The Dutch practice of shielding identity is not required by law, and some websites don’t follow it. But, though it’s not universal, Dutch journalists carefully consider whether naming is in the public interest, and their default is to withhold.

When we asked journalists why they choose to shield, they said they believe it is the ethical thing to do. They offered three values that they weigh. First, they consider the accused person’s family, especially children, who are innocent and could be harmed through naming. Second, journalists note that media coverage can affect the accused’s genuine presumption of innocence. Third, and especially alien to American ears, journalists note that even after conviction, once criminals have paid their debt to society, they should be able to rejoin their communities free of stigma. 

Their policies are built on the notions that anyone can make a mistake and that even convicted criminals deserve a chance for redemption and reintegration into the community. As the head of the Dutch Union of Journalists put it to us, “In Holland, everyone has the right to start again.” 

The main difference between northern Europe and the United States, we concluded, is that in the Netherlands, Sweden, and Germany, citizens and journalists alike largely trust their governments, the police, and the criminal justice process. There is a greater emphasis on avoiding trials-by-media.

Americans, now and historically, have a fundamental skepticism about government and a mistrust of those in authority. Thus, our journalists are watchdogs, keeping a wary eye on government and its institutions. And our deep-seated individualism dictates that people ought to take responsibility for themselves and that citizens need access to enough information to be free and self-governing.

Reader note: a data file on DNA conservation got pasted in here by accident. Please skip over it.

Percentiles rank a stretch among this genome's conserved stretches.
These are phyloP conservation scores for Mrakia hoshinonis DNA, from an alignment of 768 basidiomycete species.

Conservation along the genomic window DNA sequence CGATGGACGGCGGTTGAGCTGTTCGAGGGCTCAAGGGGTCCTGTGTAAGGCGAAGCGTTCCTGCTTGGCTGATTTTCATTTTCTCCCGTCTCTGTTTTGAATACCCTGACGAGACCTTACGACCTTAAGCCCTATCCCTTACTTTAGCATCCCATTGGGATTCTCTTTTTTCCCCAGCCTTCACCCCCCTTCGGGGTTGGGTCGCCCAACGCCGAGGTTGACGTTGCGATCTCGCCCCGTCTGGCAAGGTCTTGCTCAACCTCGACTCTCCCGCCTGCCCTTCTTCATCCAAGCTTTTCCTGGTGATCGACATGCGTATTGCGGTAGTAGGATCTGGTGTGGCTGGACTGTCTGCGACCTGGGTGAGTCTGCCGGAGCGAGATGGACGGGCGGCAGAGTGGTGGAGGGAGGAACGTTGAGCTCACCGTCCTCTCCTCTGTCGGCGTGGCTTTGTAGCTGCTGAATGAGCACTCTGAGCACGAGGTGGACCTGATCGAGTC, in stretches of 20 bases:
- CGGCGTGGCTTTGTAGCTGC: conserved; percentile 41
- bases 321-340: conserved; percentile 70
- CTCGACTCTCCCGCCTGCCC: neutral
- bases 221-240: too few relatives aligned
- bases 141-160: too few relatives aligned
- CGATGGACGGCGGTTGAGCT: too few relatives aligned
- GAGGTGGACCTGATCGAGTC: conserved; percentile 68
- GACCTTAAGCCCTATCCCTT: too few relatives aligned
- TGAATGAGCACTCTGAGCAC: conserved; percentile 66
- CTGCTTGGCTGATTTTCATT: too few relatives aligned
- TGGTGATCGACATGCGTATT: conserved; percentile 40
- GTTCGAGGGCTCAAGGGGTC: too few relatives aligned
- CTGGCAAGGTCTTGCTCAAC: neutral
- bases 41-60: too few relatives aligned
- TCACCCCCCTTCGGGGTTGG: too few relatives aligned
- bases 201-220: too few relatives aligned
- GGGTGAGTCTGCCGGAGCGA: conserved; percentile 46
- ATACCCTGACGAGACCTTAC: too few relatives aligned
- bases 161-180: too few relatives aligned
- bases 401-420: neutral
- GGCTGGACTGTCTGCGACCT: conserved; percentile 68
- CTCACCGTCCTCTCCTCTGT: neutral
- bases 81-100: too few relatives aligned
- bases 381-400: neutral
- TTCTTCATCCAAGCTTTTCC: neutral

We put a greater value on transparency. We believe that the best and safest process is one that avoids secret inquisitions or incarcerations. And so journalists name names, chase after details, and follow cases through the courts, because we believe sunlight is the best disinfectant. 

While an accused person may ultimately be found not guilty and a stain on their reputation may remain, they and their family members are seen as unavoidable collateral damage. But a greater good is served: the judicial system has imparted its judgment, without fear or favor, and we expect that truth will win out. Justice, we believe, must be seen to be done. 

American journalists told us that when they do their job to the highest standard, the answers to questions about people like Warner reveal tears in the social fabric and give citizens the raw materials they can use for policymaking. But both journalists and citizens know these same details can be—and often are—sought for less noble reasons, like ratings, profit, and prurience. 

The point of our research is not to argue that one approach to covering crime is better or more ethical than another, but rather that a country’s choices are deeply rooted in its values and beliefs that have evolved to mirror ideas about community, individuals, and justice.

But no journalistic practice should be written in stone. And as we enter a new year, it might be worth looking again at our assumptions. 

 

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Maggie Jones Patterson is a professor of journalism at Duquesne University. With Romayne Smith Fullerton, an associate professor at the University of Western Ontario, she has written a book, Murder in Our Midst: Comparing the Ethics of Crime Coverage in a Globalized Age, about crime-coverage practices around the world.